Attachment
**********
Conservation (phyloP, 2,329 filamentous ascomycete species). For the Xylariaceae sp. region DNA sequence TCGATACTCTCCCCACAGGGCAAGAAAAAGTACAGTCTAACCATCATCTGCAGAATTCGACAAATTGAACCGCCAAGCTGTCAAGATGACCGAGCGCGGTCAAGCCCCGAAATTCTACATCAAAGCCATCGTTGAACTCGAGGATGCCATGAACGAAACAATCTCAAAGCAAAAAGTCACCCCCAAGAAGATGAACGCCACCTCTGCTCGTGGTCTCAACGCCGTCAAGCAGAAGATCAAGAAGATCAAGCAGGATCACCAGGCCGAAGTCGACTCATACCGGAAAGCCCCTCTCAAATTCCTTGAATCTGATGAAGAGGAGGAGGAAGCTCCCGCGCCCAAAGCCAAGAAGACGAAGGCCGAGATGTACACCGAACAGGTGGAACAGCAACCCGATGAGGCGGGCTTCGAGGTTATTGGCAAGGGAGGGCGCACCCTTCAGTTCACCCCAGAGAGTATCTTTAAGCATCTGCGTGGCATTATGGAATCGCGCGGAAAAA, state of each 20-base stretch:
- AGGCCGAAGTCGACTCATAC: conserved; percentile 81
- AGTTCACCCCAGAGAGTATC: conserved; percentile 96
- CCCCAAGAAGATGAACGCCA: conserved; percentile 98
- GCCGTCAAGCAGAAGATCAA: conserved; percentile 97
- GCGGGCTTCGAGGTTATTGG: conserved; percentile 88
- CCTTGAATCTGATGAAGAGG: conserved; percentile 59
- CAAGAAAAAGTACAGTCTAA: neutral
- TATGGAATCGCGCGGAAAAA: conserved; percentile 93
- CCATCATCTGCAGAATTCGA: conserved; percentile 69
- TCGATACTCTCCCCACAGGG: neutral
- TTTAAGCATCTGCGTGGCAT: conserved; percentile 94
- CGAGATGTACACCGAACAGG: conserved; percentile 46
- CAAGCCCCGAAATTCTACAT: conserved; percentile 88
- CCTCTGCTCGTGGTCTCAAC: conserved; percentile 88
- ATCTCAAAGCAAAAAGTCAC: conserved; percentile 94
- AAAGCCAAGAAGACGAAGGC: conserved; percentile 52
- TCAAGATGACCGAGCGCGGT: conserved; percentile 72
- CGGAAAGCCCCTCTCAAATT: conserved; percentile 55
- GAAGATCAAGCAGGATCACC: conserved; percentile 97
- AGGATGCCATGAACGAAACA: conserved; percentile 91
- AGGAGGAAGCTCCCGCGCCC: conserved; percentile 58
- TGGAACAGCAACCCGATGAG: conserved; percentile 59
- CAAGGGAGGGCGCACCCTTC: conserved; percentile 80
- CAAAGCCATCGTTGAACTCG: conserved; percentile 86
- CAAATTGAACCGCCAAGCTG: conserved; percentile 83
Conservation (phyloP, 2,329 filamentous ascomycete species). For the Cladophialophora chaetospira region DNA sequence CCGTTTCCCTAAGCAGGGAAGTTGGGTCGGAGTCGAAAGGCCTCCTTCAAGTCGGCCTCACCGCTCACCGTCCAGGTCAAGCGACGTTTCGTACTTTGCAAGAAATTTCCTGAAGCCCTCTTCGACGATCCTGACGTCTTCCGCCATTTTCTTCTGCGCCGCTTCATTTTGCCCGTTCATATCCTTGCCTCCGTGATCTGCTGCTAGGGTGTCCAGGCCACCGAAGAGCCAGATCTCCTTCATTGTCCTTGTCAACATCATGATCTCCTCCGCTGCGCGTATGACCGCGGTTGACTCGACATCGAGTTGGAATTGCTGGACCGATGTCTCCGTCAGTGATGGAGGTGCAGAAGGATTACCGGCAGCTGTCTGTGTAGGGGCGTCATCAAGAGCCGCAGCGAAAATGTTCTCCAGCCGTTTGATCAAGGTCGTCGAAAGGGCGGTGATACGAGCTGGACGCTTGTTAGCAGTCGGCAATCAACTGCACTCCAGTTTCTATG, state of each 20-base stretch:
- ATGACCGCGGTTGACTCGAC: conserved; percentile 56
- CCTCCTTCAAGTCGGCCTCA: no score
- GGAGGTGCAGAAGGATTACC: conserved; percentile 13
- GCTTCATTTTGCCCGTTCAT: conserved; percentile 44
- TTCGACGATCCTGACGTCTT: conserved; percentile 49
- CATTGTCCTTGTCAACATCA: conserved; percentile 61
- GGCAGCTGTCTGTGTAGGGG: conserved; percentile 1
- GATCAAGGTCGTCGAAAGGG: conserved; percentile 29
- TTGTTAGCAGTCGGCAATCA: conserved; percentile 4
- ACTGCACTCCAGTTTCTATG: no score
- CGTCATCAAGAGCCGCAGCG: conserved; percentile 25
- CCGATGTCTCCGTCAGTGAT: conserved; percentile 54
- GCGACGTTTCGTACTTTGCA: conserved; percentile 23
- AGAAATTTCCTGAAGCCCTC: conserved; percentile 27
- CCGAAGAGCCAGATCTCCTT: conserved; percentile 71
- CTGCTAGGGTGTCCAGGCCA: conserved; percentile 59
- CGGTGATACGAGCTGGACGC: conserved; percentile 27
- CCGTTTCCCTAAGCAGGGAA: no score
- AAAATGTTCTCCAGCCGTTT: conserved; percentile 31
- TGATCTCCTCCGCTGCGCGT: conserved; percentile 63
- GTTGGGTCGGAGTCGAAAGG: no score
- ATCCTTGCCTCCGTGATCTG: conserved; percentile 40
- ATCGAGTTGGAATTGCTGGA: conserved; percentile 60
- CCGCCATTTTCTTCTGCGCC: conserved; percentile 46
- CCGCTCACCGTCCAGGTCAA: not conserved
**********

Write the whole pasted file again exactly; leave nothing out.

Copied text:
Conservation (phyloP, 2,329 filamentous ascomycete species). For the Xylariaceae sp. region DNA sequence TCGATACTCTCCCCACAGGGCAAGAAAAAGTACAGTCTAACCATCATCTGCAGAATTCGACAAATTGAACCGCCAAGCTGTCAAGATGACCGAGCGCGGTCAAGCCCCGAAATTCTACATCAAAGCCATCGTTGAACTCGAGGATGCCATGAACGAAACAATCTCAAAGCAAAAAGTCACCCCCAAGAAGATGAACGCCACCTCTGCTCGTGGTCTCAACGCCGTCAAGCAGAAGATCAAGAAGATCAAGCAGGATCACCAGGCCGAAGTCGACTCATACCGGAAAGCCCCTCTCAAATTCCTTGAATCTGATGAAGAGGAGGAGGAAGCTCCCGCGCCCAAAGCCAAGAAGACGAAGGCCGAGATGTACACCGAACAGGTGGAACAGCAACCCGATGAGGCGGGCTTCGAGGTTATTGGCAAGGGAGGGCGCACCCTTCAGTTCACCCCAGAGAGTATCTTTAAGCATCTGCGTGGCATTATGGAATCGCGCGGAAAAA, state of each 20-base stretch:
- AGGCCGAAGTCGACTCATAC: conserved; percentile 81
- AGTTCACCCCAGAGAGTATC: conserved; percentile 96
- CCCCAAGAAGATGAACGCCA: conserved; percentile 98
- GCCGTCAAGCAGAAGATCAA: conserved; percentile 97
- GCGGGCTTCGAGGTTATTGG: conserved; percentile 88
- CCTTGAATCTGATGAAGAGG: conserved; percentile 59
- CAAGAAAAAGTACAGTCTAA: neutral
- TATGGAATCGCGCGGAAAAA: conserved; percentile 93
- CCATCATCTGCAGAATTCGA: conserved; percentile 69
- TCGATACTCTCCCCACAGGG: neutral
- TTTAAGCATCTGCGTGGCAT: conserved; percentile 94
- CGAGATGTACACCGAACAGG: conserved; percentile 46
- CAAGCCCCGAAATTCTACAT: conserved; percentile 88
- CCTCTGCTCGTGGTCTCAAC: conserved; percentile 88
- ATCTCAAAGCAAAAAGTCAC: conserved; percentile 94
- AAAGCCAAGAAGACGAAGGC: conserved; percentile 52
- TCAAGATGACCGAGCGCGGT: conserved; percentile 72
- CGGAAAGCCCCTCTCAAATT: conserved; percentile 55
- GAAGATCAAGCAGGATCACC: conserved; percentile 97
- AGGATGCCATGAACGAAACA: conserved; percentile 91
- AGGAGGAAGCTCCCGCGCCC: conserved; percentile 58
- TGGAACAGCAACCCGATGAG: conserved; percentile 59
- CAAGGGAGGGCGCACCCTTC: conserved; percentile 80
- CAAAGCCATCGTTGAACTCG: conserved; percentile 86
- CAAATTGAACCGCCAAGCTG: conserved; percentile 83
Conservation (phyloP, 2,329 filamentous ascomycete species). For the Cladophialophora chaetospira region DNA sequence CCGTTTCCCTAAGCAGGGAAGTTGGGTCGGAGTCGAAAGGCCTCCTTCAAGTCGGCCTCACCGCTCACCGTCCAGGTCAAGCGACGTTTCGTACTTTGCAAGAAATTTCCTGAAGCCCTCTTCGACGATCCTGACGTCTTCCGCCATTTTCTTCTGCGCCGCTTCATTTTGCCCGTTCATATCCTTGCCTCCGTGATCTGCTGCTAGGGTGTCCAGGCCACCGAAGAGCCAGATCTCCTTCATTGTCCTTGTCAACATCATGATCTCCTCCGCTGCGCGTATGACCGCGGTTGACTCGACATCGAGTTGGAATTGCTGGACCGATGTCTCCGTCAGTGATGGAGGTGCAGAAGGATTACCGGCAGCTGTCTGTGTAGGGGCGTCATCAAGAGCCGCAGCGAAAATGTTCTCCAGCCGTTTGATCAAGGTCGTCGAAAGGGCGGTGATACGAGCTGGACGCTTGTTAGCAGTCGGCAATCAACTGCACTCCAGTTTCTATG, state of each 20-base stretch:
- ATGACCGCGGTTGACTCGAC: conserved; percentile 56
- CCTCCTTCAAGTCGGCCTCA: no score
- GGAGGTGCAGAAGGATTACC: conserved; percentile 13
- GCTTCATTTTGCCCGTTCAT: conserved; percentile 44
- TTCGACGATCCTGACGTCTT: conserved; percentile 49
- CATTGTCCTTGTCAACATCA: conserved; percentile 61
- GGCAGCTGTCTGTGTAGGGG: conserved; percentile 1
- GATCAAGGTCGTCGAAAGGG: conserved; percentile 29
- TTGTTAGCAGTCGGCAATCA: conserved; percentile 4
- ACTGCACTCCAGTTTCTATG: no score
- CGTCATCAAGAGCCGCAGCG: conserved; percentile 25
- CCGATGTCTCCGTCAGTGAT: conserved; percentile 54
- GCGACGTTTCGTACTTTGCA: conserved; percentile 23
- AGAAATTTCCTGAAGCCCTC: conserved; percentile 27
- CCGAAGAGCCAGATCTCCTT: conserved; percentile 71
- CTGCTAGGGTGTCCAGGCCA: conserved; percentile 59
- CGGTGATACGAGCTGGACGC: conserved; percentile 27
- CCGTTTCCCTAAGCAGGGAA: no score
- AAAATGTTCTCCAGCCGTTT: conserved; percentile 31
- TGATCTCCTCCGCTGCGCGT: conserved; percentile 63
- GTTGGGTCGGAGTCGAAAGG: no score
- ATCCTTGCCTCCGTGATCTG: conserved; percentile 40
- ATCGAGTTGGAATTGCTGGA: conserved; percentile 60
- CCGCCATTTTCTTCTGCGCC: conserved; percentile 46
- CCGCTCACCGTCCAGGTCAA: not conserved